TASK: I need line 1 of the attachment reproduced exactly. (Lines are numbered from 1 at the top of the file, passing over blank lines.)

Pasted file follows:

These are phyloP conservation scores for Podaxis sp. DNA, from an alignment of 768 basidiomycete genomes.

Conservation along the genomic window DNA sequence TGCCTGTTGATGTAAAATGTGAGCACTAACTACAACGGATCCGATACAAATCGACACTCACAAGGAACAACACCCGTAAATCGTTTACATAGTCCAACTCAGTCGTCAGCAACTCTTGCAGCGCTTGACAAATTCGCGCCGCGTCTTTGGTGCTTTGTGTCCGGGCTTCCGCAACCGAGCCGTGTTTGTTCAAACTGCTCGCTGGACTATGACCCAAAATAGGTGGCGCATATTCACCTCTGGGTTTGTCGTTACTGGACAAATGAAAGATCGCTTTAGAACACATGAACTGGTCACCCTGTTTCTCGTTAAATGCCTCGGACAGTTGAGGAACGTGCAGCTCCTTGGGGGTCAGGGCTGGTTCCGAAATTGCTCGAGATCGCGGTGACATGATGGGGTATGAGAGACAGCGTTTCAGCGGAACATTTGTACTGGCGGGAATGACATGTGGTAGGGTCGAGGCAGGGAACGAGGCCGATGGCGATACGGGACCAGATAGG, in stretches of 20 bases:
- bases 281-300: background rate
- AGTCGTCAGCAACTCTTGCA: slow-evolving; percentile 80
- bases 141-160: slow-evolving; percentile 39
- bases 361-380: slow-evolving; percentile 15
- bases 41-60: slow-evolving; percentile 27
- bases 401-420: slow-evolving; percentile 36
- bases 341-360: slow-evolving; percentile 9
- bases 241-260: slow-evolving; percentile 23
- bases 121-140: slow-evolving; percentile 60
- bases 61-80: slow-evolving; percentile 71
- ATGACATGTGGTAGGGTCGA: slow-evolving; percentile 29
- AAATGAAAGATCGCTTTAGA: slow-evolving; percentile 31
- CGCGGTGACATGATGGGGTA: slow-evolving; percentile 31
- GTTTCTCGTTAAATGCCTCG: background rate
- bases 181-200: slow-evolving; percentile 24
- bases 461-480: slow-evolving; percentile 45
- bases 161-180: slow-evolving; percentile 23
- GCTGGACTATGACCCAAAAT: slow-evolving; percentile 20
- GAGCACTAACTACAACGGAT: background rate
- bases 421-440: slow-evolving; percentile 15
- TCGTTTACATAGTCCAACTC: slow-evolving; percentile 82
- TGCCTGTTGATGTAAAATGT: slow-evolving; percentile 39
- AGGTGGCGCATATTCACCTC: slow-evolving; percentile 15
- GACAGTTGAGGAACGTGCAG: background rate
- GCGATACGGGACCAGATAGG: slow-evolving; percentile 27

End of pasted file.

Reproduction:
These are phyloP conservation scores for Podaxis sp. DNA, from an alignment of 768 basidiomycete genomes.